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No.89, 10 May 1994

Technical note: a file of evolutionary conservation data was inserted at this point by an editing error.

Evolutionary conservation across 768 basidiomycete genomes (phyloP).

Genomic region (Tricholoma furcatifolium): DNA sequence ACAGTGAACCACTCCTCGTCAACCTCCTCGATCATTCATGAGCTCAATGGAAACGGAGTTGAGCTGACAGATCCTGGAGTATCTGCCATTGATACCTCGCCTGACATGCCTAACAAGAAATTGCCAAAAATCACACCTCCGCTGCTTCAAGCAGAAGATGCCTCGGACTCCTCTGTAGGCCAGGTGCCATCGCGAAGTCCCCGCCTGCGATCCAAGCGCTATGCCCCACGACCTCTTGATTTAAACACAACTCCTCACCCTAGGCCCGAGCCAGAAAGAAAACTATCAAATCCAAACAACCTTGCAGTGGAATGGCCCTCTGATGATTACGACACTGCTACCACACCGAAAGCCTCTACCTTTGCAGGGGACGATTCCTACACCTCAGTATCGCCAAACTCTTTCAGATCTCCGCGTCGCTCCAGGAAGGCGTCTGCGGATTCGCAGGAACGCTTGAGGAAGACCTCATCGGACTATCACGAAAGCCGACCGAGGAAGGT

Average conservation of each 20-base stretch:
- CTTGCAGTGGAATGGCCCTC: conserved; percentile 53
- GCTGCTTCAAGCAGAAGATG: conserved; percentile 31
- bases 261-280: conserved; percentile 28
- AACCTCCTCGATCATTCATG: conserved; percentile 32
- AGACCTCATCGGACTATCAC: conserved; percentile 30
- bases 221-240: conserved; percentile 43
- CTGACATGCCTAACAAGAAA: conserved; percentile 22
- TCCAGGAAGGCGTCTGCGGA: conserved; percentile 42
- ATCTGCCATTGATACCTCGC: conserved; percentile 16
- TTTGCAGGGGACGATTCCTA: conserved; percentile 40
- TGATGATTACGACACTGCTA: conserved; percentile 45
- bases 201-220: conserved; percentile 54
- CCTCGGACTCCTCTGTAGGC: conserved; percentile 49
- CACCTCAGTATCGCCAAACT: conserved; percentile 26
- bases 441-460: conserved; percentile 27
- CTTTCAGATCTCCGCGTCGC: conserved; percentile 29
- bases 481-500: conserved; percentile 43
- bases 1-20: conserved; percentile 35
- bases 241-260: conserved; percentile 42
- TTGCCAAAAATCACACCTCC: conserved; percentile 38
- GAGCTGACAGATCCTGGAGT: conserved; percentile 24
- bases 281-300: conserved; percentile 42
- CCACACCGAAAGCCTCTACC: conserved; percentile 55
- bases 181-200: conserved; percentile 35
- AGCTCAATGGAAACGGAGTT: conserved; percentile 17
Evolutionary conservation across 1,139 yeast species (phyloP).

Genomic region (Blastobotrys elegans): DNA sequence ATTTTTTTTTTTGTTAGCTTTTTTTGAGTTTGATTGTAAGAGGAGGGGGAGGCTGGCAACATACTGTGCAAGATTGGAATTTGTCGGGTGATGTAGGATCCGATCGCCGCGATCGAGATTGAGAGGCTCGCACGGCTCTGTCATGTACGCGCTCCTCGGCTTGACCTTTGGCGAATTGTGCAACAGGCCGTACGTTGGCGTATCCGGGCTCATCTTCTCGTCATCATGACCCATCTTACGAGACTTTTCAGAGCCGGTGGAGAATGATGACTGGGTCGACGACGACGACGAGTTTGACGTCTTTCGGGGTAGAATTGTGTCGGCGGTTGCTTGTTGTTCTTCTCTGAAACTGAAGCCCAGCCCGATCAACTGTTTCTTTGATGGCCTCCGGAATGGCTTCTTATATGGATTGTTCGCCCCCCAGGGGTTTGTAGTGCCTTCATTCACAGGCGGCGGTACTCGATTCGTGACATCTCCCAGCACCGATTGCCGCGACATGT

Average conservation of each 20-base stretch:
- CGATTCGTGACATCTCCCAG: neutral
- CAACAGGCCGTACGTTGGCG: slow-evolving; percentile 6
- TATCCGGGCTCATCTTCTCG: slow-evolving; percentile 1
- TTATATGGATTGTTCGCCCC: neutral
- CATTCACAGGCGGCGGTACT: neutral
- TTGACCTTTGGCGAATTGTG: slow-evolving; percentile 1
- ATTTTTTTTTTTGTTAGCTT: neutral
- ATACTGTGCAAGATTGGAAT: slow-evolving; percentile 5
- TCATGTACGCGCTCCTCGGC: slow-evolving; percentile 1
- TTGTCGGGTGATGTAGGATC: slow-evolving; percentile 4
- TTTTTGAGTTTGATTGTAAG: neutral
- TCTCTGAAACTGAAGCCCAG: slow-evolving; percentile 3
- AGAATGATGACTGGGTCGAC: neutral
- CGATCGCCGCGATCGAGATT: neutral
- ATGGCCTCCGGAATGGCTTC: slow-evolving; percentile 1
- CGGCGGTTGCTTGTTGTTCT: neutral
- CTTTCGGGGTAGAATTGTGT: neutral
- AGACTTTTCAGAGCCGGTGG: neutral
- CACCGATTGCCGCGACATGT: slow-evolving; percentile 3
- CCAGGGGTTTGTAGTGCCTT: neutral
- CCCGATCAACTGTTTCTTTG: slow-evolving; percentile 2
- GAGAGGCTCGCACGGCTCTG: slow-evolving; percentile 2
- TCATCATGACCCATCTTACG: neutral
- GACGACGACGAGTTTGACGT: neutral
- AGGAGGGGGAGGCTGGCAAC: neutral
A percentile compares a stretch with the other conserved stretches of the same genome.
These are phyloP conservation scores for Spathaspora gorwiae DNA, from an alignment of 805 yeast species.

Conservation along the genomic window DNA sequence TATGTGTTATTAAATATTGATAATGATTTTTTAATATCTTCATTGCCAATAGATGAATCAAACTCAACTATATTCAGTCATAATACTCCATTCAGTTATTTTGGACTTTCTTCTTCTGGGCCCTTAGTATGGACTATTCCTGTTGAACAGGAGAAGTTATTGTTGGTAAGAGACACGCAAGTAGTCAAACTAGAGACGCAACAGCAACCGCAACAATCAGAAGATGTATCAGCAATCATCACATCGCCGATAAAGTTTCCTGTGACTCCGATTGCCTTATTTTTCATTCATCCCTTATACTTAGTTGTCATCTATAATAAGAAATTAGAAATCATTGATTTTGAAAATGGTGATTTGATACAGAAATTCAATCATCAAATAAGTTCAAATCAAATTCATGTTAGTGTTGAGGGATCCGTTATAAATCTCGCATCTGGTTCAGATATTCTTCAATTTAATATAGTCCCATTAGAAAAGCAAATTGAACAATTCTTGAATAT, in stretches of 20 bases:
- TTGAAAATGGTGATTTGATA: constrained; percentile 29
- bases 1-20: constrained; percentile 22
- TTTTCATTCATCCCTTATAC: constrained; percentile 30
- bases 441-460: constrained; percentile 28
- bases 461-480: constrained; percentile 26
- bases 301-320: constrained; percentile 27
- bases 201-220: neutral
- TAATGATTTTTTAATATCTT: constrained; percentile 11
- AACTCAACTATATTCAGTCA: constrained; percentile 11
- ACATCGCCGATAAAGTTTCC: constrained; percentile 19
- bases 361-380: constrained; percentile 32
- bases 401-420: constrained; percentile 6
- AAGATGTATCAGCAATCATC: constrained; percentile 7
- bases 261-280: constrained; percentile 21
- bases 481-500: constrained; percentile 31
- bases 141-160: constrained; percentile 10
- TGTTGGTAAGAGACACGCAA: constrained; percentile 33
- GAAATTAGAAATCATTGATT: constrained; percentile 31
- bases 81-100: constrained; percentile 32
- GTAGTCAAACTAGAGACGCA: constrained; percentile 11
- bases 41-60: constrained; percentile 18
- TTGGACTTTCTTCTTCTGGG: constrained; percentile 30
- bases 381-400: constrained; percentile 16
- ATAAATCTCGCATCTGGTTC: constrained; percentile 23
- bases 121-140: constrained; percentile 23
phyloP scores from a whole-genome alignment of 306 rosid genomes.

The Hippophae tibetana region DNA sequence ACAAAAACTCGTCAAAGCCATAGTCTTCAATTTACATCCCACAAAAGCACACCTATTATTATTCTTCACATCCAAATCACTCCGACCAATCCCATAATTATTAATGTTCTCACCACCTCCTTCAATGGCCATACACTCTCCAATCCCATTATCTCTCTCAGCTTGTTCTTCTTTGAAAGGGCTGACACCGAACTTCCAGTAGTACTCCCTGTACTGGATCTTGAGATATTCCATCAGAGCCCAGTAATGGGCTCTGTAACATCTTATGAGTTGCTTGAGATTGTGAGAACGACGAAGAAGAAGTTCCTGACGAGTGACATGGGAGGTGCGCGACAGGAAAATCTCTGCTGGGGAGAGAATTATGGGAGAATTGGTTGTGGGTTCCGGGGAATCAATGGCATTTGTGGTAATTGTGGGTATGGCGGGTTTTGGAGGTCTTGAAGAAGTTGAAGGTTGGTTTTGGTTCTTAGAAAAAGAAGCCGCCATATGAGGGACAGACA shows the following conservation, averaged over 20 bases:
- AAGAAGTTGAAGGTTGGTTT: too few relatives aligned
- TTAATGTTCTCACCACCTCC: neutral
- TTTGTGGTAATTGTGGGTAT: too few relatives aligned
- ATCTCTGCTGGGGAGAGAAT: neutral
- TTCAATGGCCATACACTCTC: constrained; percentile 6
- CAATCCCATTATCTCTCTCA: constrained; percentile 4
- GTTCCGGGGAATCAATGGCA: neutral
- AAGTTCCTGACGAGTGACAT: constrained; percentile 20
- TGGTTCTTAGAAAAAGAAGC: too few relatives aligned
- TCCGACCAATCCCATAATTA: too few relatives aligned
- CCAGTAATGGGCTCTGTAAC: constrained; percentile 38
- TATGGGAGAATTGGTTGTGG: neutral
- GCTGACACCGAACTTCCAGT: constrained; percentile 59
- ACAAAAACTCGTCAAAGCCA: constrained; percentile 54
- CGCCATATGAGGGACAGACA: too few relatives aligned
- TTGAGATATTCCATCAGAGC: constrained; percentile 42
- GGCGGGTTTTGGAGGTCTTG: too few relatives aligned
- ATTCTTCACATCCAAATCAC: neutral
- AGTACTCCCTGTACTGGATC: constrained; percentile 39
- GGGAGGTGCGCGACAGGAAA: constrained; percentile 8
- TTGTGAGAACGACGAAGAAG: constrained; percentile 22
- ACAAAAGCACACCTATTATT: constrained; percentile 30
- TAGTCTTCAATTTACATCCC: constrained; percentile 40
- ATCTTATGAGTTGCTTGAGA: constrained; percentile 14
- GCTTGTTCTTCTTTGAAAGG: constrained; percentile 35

RUSSIA VICTORY DAY MARKED. Addressing a large crowd of people who gathered outside a newly inaugurated war museum in Moscow to mark the 49th anniversary of the defeat of Nazi Germany in World War II, President Boris Yeltsin promised to revive Russia's grandeur and dignity in 1994. He said: "We were united in the great war. We can be united now in civil peace." Russian Television on 9 May also covered a march through central Moscow organized by the opposition. Addressing the opposition rally, former Vice President Aleksandr Rutskoi said that "Yeltsin's regime" would be out of power before victory day next year. He said "I urge you to celebrate out victory over this regime by the time we celebrate the 50th anniversary of the Soviet victory over fascist Germany." Vera Tolz, RFE/RL, Inc. YELTSIN ON ARMY, JOINT EXERCISE, NATO. In the speech marking the 49th anniversary of the defeat of Nazi Germany, President Yeltsin linked allied cooperation during World War II to a call for strategic partnership with the West today, but also emphasized that Russia must remain vigilant and be treated with respect. Yeltsin said that Russia, through its victory over German fascism, had saved the world in the twentieth century, and he suggested that the West would benefit from Russia's cooperation in the future. On more specific issues, he said that Russia wanted to lower its levels of arms and armed forces while maintaining parity with NATO and the US. He also signaled his renewed support for the conduct of joint Russian-American military exercises, scheduled for July in Russia. On 26 April, under pressure from conservatives in Russia's parliament, Yeltsin had ordered the Defense Ministry to reconsider holding the exercises. Yeltsin's remarks were broadcast by Russian Television. Stephen Foye, RFE/RL, Inc. GRACHEV ON ARMY READINESS, RESTRUCTURING. In remarks made to Interfax following a Victory Day wreath-laying ceremony, Russian Defense Minister Pavel Grachev was quoted as saying that Russia's armed forces have "risen from their knees and are today completely fit for war . . . They can solve problems not only locally but on a wider scale as well." Turning to the ongoing restructuring of the army, Grachev singled out the creation of the Kaliningrad Defense Area, where, he said, the Baltic Fleet commander is in charge of an integrated force comprised of all locally stationed naval, land, and air troops. He also said that the North Caucasus Military District is ready for combat, that armies are gradually being replaced by brigades and corps, and that the creation of mobile forces and the replacement of air defense forces with air and space defense forces is nearly completed. Grachev also said, however, that Russia's force structure in the Far East remained unchanged, and suggested that a plan announced earlier--aimed at integrating all forces in the region under a single command--had been put on hold. Grachev's sanguine remarks to Interfax on the army's readiness contrasted with the far more negative assessment that he had provided only days earlier, on the second anniversary of the Russian army's founding. Stephen Foye, RFE/RL, Inc. YELTSIN TO GERMANY. Boris Yeltsin arrives in Germany on 11 May to begin a three-day visit. According to AFP, talks are expected to focus on ceremonies marking Russia's final military withdrawal from Germany and on Russia's participation in the NATO Partnership for Peace Program. Organizing the military withdrawal has become an especially prickly issue, with Russian military and political leaders upset over Bonn's plans to hold separate ceremonies for the final withdrawal of the last 30,000 Russian troops on the one hand, and the former allied forces on the other. Moscow has objected to the conduct of separate festivities for Russian troops in Weimar, arguing that its proximity to the Buchenwald concentration camp made it an "inappropriate" place for the celebration. AFP reported that Bonn has rejected a request from Russian military leaders that their troops parade alongside Western forces in ceremonies to be held in Berlin, although the agency also said that in an exchange of letters a week earlier German Chancellor Helmut Kohl and Yeltsin had agreed on some sort of send-off for the Russian troops in Berlin. The two leaders are also to discuss restitution of works of art confiscated during World War II. Stephen Foye, RFE/RL, Inc. PRELIMINARY RESULTS OF KOMI ELECTIONS. Preliminary results of the elections held on 8 May to the post of head of the republic of Komi and to the republic's local bodies of power show that about 36 percent of the electorate took part, Radio Rossii reported on 9 May. Only in the coal mining city of Vorkuta was the minimum participation rate of 25 percent necessary for the elections to be valid not reached. Yurii Spiridonov, the Russian chairman of the Komi parliament, was elected head of the republic after what seems to have been a bitter campaign in which his main rival was Vyacheslav Khudaev, the Komi chairman of the Council of Ministers, who loses his job since under the new Komi constitution the head of the republic is also head of the government. In a referendum on 12 December 1993 the electorate failed to support the introduction of a presidency. Ann Sheehy, RFE/RL, Inc. TENSION BETWEEN COSSACKS AND CHECHENS IN STAVROPOL KRAI. On 7 May Radio Rossii reported that an incident involving Cossacks and Chechens in the settlement of Krutoyarsk in eastern Stavropol krai on 24 April, when houses were burnt down and people injured, had nearly led to a major interethnic conflict and was keeping Stavropol krai and the Chechen republic in a state of tension. The Cossacks were angered when the law enforcement agencies arrested a Russian as well as some Chechens, and the ataman of the Terek Cossack Host summoned 50 Cossacks from the Don, Kuban, and Kalmykia to obtain the release of the Russian. When the situation threatened to get out of hand, the man was released with the permission of the Russian procurator general's office. The governor of Stavropol krai demanded that the Cossacks should not take the law into their own hands in future. Ann Sheehy, RFE/RL, Inc. TRANSCAUCASIA AND CENTRAL ASIA AZERBAIJAN BELATEDLY SIGNS BISHKEK KARABAKH PROTOCOL. On 8 May Azerbaijan's parliament chairman Rasul Guliev signed the Bishkek protocol calling for a cease-fire in Nagorno-Karabakh to be enforced by CIS peacekeeping troops, Russian special envoy Vladimir Kazimirov told Interfax on 9 May. Guliev insisted on two minor changes in the text of the protocol, which must still be ratified by the Azerbaijani parliament. For the cease-fire to become effective it must be supplemented by a second document outlining the three-stage Russian proposal for a settlement of the conflict. The first stage provides for a cessation of hostilities over a 6-day period; the second stage comprises the liberation of the six occupied districts outside the confines of Nagorno-Karabakh, an exchange of prisoners, the return of refugees and the restoration of communications; the third stage is negotiations on the status of Karabakh and of the Lachin corridor linking Karabakh with Armenia. Liz Fuller, RFE/RL, Inc. CHEVRON CUTS BACK TENGIZ INVESTMENT. The Chevron Corporation's decision to cut back on its investment and production plans at the Tengiz oil field in western Kazakhstan, reported in the European edition of the Wall Street Journal on 9 May, could be a serious blow to the confidence of foreign investors, whom Kazakhstan desperately needs to develop its economic potential. According to the report, the reduction by Chevron is the result of suspension of negotiations over completion of an oil pipeline to ship oil from Kazakhstan via Russia to loading facilities at the port of Novorossiisk. Limited existing pipeline capacity has meant that the Tengiz field is producing only about a fifth of the amount originally projected by Chevron. Bess Brown, RFE/RL, Inc. CORRECTION: The RFE/RL Daily Report for 9 May, relying on AFP of 7 May, stated that Dmitrii Vasilev, a deputy chairman of the State Committee for the Management of State Property (GKI) had been dismissed. An RFE/RL correspondent in Moscow reports that it was in fact another deputy chairman, Valentin Sychkin, who was fired, while Vasilev is to be reprimanded on his return from an overseas trip. CENTRAL AND EASTERN EUROPE WEU OPENS ITS DOORS TO EAST EUROPE. The Western European Union (WEU), the European Union's defense organization, opened its doors to nine former communist states, admitting them as "associate partners," international media reported on 9 May. The WEU, which consists of all European Union members with the exception of Ireland and Denmark, offered "associate partner" status to Poland, the Czech Republic, Slovakia, Hungary, Romania, Bulgaria, Latvia, Lithuania, and Estonia. Meeting in Luxembourg, the defense and foreign ministers of the WEU members issued a statement saying the move will prepare the new partners "for integration and eventual accession to the European Union." While no security guarantees were given to the new "partners," they were encouraged to participate in the group's meetings and in its peacekeeping and humanitarian activities. With the exception of the three Baltic states, none of the former Soviet Republics was invited to become a WEU "partner," but the organization's Secretary General Wim Van Eekelen stressed that the expansion was not directed against Russia or any other nation. The WEU, created in 1954, lived in the shadow of NATO during the Cold War. Since the fall of the Iron Curtain, however, efforts have been developed to turn it into an European defense pillar. The organization is expected to play an important role in European defense considerations after 1996. Jan Obrman, RFE/RL, Inc. SERBS STILL HAVE TROOPS AND GUNS IN GORAZDE. News agencies reported on 10 May that UN forces in the eastern Bosnian Muslim enclave of Gorazde say that the Serbs still have 100 soldiers there disguised as police. Heavy guns have also been identified within the exclusion zone, all in violation of NATO's ultimatum. Meanwhile, Politika reported from Vienna that Muslim-Croat talks on the future of their federation continue but that the stumbling block at the moment is the control of Mostar and Stolac, which both parties claim. AFP, for its part, reported from Sarajevo that Bosnian Serbs loyal to the Bosnian state want to be included in international peace talks on an equal footing with Radovan Karadzic's people. One loyalist Serb said: "we don't want to represent the Karadzic Serbs, we don't want to represent criminals. But we cannot accept that he with his lies represents us." Finally, Reuters noted on 9 May that Iran, which has just offered 10,000 peace-keepers for Bosnia, plans to start broadcasting daily to that embattled republic. Patrick Moore, RFE/RL, Inc. MILOSEVIC CLAIMS NO ETHNIC CLEANSING POLICY. On 9 May Reuters reported on an interview given by Serbian President Slobodan Milosevic in which the Serbian leader claimed, despite mounting evidence to the contrary, that Serbia had and has no policy of ethnic cleansing. Instead, he argued that Serbs in Kosovo were themselves the victims of ethnic cleansing campaigns at the hands of the Albanian majority in the province. Milosevic also insisted that Serbia is providing a home "for at least 40 different nationalities" and that the sanctions imposed against the rump Yugoslavia by the international community will not topple the government or "press Serbs into giving up their national interests." In other news, on 10 May both Borba and Politika report that a 9 May rally attended by ultranationalist Russian leader Vladimir Zhirinovsky was held after Belgrade police authorities lifted a ban, introduced ostensibly to preserve public order. Rally organizers, members of the ultranationalist Serbian People's Renewal Party, had predicted that nearly a million people would take to the streets to participate in the event commemorating Serbia's victory over the fascist powers in World War II, but only an estimated 5,000 turned out. Stan Markotich, RFE/RL, Inc. IS BRCKO THE KEY TO BOSNIA? Borba on 10 May reported on the strategic importance of Brcko for all three parties to the Bosnian conflict. Globus on 6 May ran a highly detailed map that shows just how tenuous the Serbs' hold on the town is, and together with it the northern Bosnian corridor that links Serbia with its conquests in Bosnia and Croatia. Brcko was a mainly Muslim town that was "ethnically cleansed" by the Serbs after they took it in 1992. To underscore Brcko's importance to its new masters, the Bosnian Serb parliament is meeting there on 10 May, Borba notes. Western news agencies quote Croatian and Bosnian officials, moreover, as arguing that the current UN policy of discouraging any fighting in the area plays into Serb hands by freezing their hold on the town and hence by keeping the corridor in tact and open. On 9 May The Guardian reported that the Serbs are trying to convince skeptical journalists that the Muslims are planning an offensive there, but the only gunfire the press corps heard was from the Serb side. One Serb officer said of the corridor: "this is the mouth that feeds our people--we must hold it at all costs." Patrick Moore, RFE/RL, Inc. CROATIAN VOTERS STILL PREFER TUDJMAN. Globus reported on 6 May that the split in the governing Croatian Democratic Community (HDZ) last month does not appear to have caused any decisive change in the overall strength of the HDZ and President Franjo Tudjman. The weekly's poll gives the HDZ a slight edge over the second-place Croatian Social-Liberal Party (HSLS), and Tudjman has a commanding 20-point lead over HSLS leader Drazen Budisa in a presidential race. The new Croatian Independent Democrats (HND) and their leader Stipe Mesic finished a very poor third. The HND has tried to link Tudjman to war crimes in Bosnia, and the independent Feral Tribune on 2 May has also raised the issue of Tudjman's possible role in some unexplained political murders in Croatia. These charges, however, do not appear to have affected the overall popularity of "the father of the Croatian nation." Patrick Moore, RFE/RL, Inc. MILOSEVIC IS NOT AGAINST KOSOVAR AUTONOMY? After a visit by British Foreign Office Minister Douglas Hogg to Belgrade and Pristina, Serbian President Slobodan Milosevic assured him that he "sees no obstacles to the creation of political and cultural autonomy for Kosovo and the Albanians," Borba reported on 10 May. The Kosovar Albanian Information Center called it a "proof of the demise of Serbian policy." The Albanian agency added that "after five years of state-sponsored violence and terror, the Serbian leader [now] expresses willingness to talk about the Kosovo question, whereas he had said earlier that he will never put this question on the agenda." Nonetheless, Kosovar Albanian President Ibrahim Rugova noted that "it is very certain that official Serbia will not find anybody to talk with about this kind of autonomy or about helping to set it up, neither among the legitimate institutions of the Republic of Kosovo, nor among Albanian prominent public figures." According to Rilindja on 7 May, Rugova called for a "civil protectorate" after Hogg made clear that Kosovo will not get international recognition as a republic. It is not clear, however, what Rugova meant by "civil." Fabian Schmidt, RFE/RL, Inc. POLISH GOVERNMENT HOLDS RETREAT. The Polish cabinet held a two-day closed meeting at a government resort in Lansk, near Olsztyn, on 9-10 May, to discuss different versions of Poland's economic policy for coming three years. Deputy Prime Minister and Finance Minister Grzegorz Kolodko said that his preferred plan focuses on increasing the level of domestic savings and foreign investment. He urged reporters to concentrate on longer-term prospects rather than look for immediate results. Journalists were accredited for the event but were not allowed beyond the resort's gates; a scheduled press conference was called off on Prime Minister Waldemar Pawlak's instructions. Labor Minister Leszek Miller bicycled out to the reporters to explain that the ministers needed peace and quiet to work, without journalists looking over their shoulders. Eventually, Polish TV reported, two reporters were selected to observe the proceedings inside. This treatment is likely to worsen the already strained relations between the press and the prime minister, who shuns contacts with the media and has accused them of a lack of objectivity. Louisa Vinton, RFE/RL, Inc. POLAND'S COAL STRIKES FADING? The Polish industry ministry has invited representatives of all the mining unions to Warsaw for talks on 10 May, Gazeta Wyborcza reported. On 9 May, Industry Minister Marek Pol reiterated his willingness to "consult" directly with the unions at any time but also indicated that binding agreements will only be reached in the tripartite commission. Solidarity reportedly began talks with mining management on 9 May, with an eye to securing payment for strike days. Such compensation is banned under Polish law, but employers often agree to lump-sum payments as a way of halting protests. Management refused to accept the union's terms, however, proposing instead that workers take strike days as unpaid vacation. One official said that half of those "on strike" were in fact on vacation or sick leave. Gazeta Wyborcza sees the union's request as a sign that the strikes are winding down. Solidarity's mining branch indicated that the strikes would be suspended if management agreed to allow miners to work off strike days later in the year. Some 12,000 miners at 20 hard-coal mines have been on strike as part of Solidarity's national protest for two weeks. Louisa Vinton, RFE/RL, Inc. RUSSIAN SPY ON TRIAL IN WARSAW. Proceedings against Marek Z. on charges of espionage opened before a Warsaw military court on 9 May, Gazeta Wyborcza reported. The defendant, a former employee of the analysis department at the internal affairs ministry, is charged with providing Soviet--and later Russian--military intelligence with information on the Polish opposition movement in the 1980s. He reportedly confessed to spying. His motives, he said, were "ideological," but he also received scarce food products as compensation. Poland's State Security Office arrested Marek Z. in September 1993 as he was handing over documents to the Russian military attache. The attache, Col. Vladimir Lomakin, was expelled from Poland. The court is conducting the trial behind closed doors. Louisa Vinton, RFE/RL, Inc. SLOVAK FOREIGN RELATIONS DEVELOPMENTS. On 9 May Slovak President Michal Kovac arrived in South Africa, where he will attend the inauguration of President Nelson Mandela, TASR reported. Also on 9 May, former French Premier Edith Cresson visited Bratislava, where she met with Slovak Premier Jozef Moravcik. Cresson was accompanied by French businesspeople, who spoke with Moravcik about their interest in developing Slovakia's infrastructure and energy sources. Returning from an eight-day visit to the US and Canada on 9 May, Slovak Minister of Culture Lubomir Roman informed journalists of his suggestion that the Voice of America move their European base to Slovakia. Roman also offered the VOA a medium wave frequency which at this time is not being used. Kovac's office announced that he will pay an official visit to Austria from 16 to 17 May at the invitation of his Austrian counterpart Thomas Klestil, while Moravcik is expected to travel to France shortly for an official visit. Sharon Fisher, RFE/RL, Inc. HUNGARIAN SOCIALISTS ON FUTURE POLICY. Imre Szekeres, the Executive Vice-Chairman of the Hungarian Socialist Party (HSP) said that his party is ready to cooperate with any democratic party, MTI reported on 9 May. At the same time, however, he pointed out that his party will not discuss coalitions until after the second round of the elections that is to be held on 29 May. Szekeres said the HSP's future coalition partners will have to meet a number of conditions and left little doubt that the Socialists intend to play a dominant role in the future Hungarian government. He also stressed that if the HSP gains an absolute majority in the parliament, it will not seek coalition partners at all. Speaking about his party's foreign policy orientation, Szekeres said that the HSP is seeking NATO and EU memberships; good relations with Hungary's neighbors; and autonomy for Hungarian ethnic minorities. He also said that a government headed by the HSP will work to stop the growth of unemployment and inflation in order to avoid social tensions. Judith Pataki, RFE/RL, Inc. ALBANIAN PRESIDENT VISITS ROMANIA. On 9 May, the President of Albania, Sali Berisha, began a two-day official visit to Romania, Radio Bucharest reported. Berisha and President Ion Iliescu will sign a treaty of friendship and cooperation between their countries, as well as three other conventions. Michael Shafir, RFE/RL, Inc. BULGARIAN FINANCE MINISTER THREATENS TO RESIGN. In interviews on 8 and 9 May, Bulgaria's Finance Minister Stoyan Aleksandrov declared that he intends to resign in case parliament fails to adopt legislation on bankruptcy and substantial amendments to the privatization law by 30 June. Aleksandrov told the Bulgarian National Radio on 8 May that he considers the next 50 days to be crucial for Bulgaria's economy. He stressed that the government and the National Assembly must prove to the international financial institutions and foreign creditors that they are serious about radical economic reforms. Aleksandrov added that the country presently is in great need of foreign assistance to bolster its finances. After a closed government session on 9 May, Aleksandrov said several ministers are ready to follow his example and step down on 11 May, if parliament does not commit itself to passing crucial economic legislation soon. Kjell Engelbrekt, RFE/RL, Inc. FINANCIAL TIMES ON BULGARIA'S CAPITALISTS. The 10 May issue of the Financial Times carried a story on Bulgaria's recently founded business lobby, the Group of 13, noting that several of its leading members are known to have had close links to the communist regime or the secret police. The paper specifically mentions Ivan Pavlov, a former professional wrestler and friend of the family of ex-dictator Todor Zhivkov, who today runs the Multigrup business empire with a $1 billion annual turnover and some 3,500 employees in 90 subsidiaries. While acknowledging that there are indications that the G-13 is operating on the fringes of the law, Deputy Finance Minister Dimitar Kostov told the daily that the alleged influence of these companies over Bulgarian society are exaggerated. A Western banker is nevertheless quoted as warning that legal regulation is needed, since the G-13 has "the power to poison the scene [and] the ability to buy politicians." Kjell Engelbrekt, RFE/RL, Inc. WALESA VISITS ESTONIA. On 9 May Polish President Lech Walesa began a two-day visit to Estonia, BNS reported. He held talks with his Estonian counterpart Lennart Meri, Prime Minister Mart Laar, and parliament chairman Ulo Nugis. Walesa told reporters that Poland understands Estonia's determination in speeding the Russian troop withdrawal, but added that "we must also understand Russia." Deputy Foreign Minister Iwo Byczewski and the Vice Chancellor of the Estonian Foreign Ministry Raul Malk signed a bilateral treaty designed to prevent dual taxation. On 10 April Walesa will travel to the Poltsamaa region and Tartu where he will meet with the rector and other leaders of Tartu University. Saulius Girnius, RFE/RL, Inc. UPDATE ON UKRAINIAN PRESIDENTIAL RACE. UNIAN reported on 7 May that the Ukrainian central electoral committee has been asked by several presidential candidates to prolong the period of signature gathering in their support. One candidate who made the request, Ivan Valenya, said that the Kharkiv oblast administration held up his documents for registration, thus shortening the time he has to collect signatures. The deputy head of the electoral committee, Viktor Pohorilko, said a number of other candidates have made the same complaint, but declined to name them. Article 13 of the electoral law gives the electoral committee the right to extend the signature collection period. In other election news UNIAN reported that on 6 May the nominee of the Leftist Bloc and head of the Socialist Party of Ukraine, Oleksandr Moroz, has gathered 110,000 signatures in support of his candidacy. UNIAN also reported that on 7 May the Congress of Ukrainian Nationalists (CUN) has decided to create a bloc in parliament which may include the far right Ukrainian National Assembly and the Ukrainian Conservative Republican Party. According to CUN representative Mykhailo Ratushny, the group has not yet decided whose candidacy it will support in the presidential elections. Ustina Markus, RFE/RL, Inc. RUSSIAN TROOP DEPARTURE TIMETABLE FROM LATVIA INCOMPLETE? Ilgonis Upmalis, head of the office monitoring Russian troop pullouts from Latvia, told the press that the appended documents to the Latvian-Russian accords of 30 April on the withdrawal of Russian troops from Latvia fail to include many Russian military installations and units in that country, BNS reported on 9 May. According to his office, there are still 247 Russian military installations and 191 military units in Latvia. Upmalis explained that part of the problem stems from the fact that the Russian side has grouped its installations into "associations" without listing the components. His office intends to submit later this week a list of "missing" installations and units to the Russian Northwestern Group of Forces Command and the Latvian Defense Ministry. Dzintra Bungs, RFE/RL, Inc. MORE ON BELARUSIAN PRESIDENTIAL CAMPAIGN. The Secretary of the Central Electoral Commission, Ivan Likhach, outlined the media coverage candidates are entitled to in an interview with Belarusskaya niva on 15 April. The electoral law does not allow candidates to solicit funds for their campaigns individually. Instead all candidates who succeed in gathering enough signatures to be placed on the 23 June slate will be allotted equal media coverage which will be paid for by the state. According to Likhach, 80 billion rubles have been earmarked for the presidential race. This sum is to cover the costs of renting space and facilities for the election, paying the workers involved in the election, and financing the candidates' campaigns. At the end of the signature collection marathon on 15 May, each successful candidate will receive 20 million rubles towards their campaign. In addition, candidates will be allowed two and a half hours of television coverage and an equal amount of radio time. Candidates will also have the right to publish their program on half a page of a national newspaper free of charge. This procedure has been criticized by the opposition which claims that it gives the prime minister, Vyacheslau Kebich, an edge over other candidates as he receives extensive media coverage beyond any other candidate by virtue of his current position. Ustina Markus, RFE/RL, Inc. [As of 1200 CET] Compiled by Dzintra Bungs and Jan Obrman The RFE/RL DAILY REPORT, produced by the RFE/RL Research Institute (a division of Radio Free Europe/Radio Liberty, Inc.) with the assistance of the RFE/RL News and Current Affairs Division, is available through electronic mail by subscribing to RFERL-L at LISTSERV@UBVM.CC.BUFFALO.EDU. 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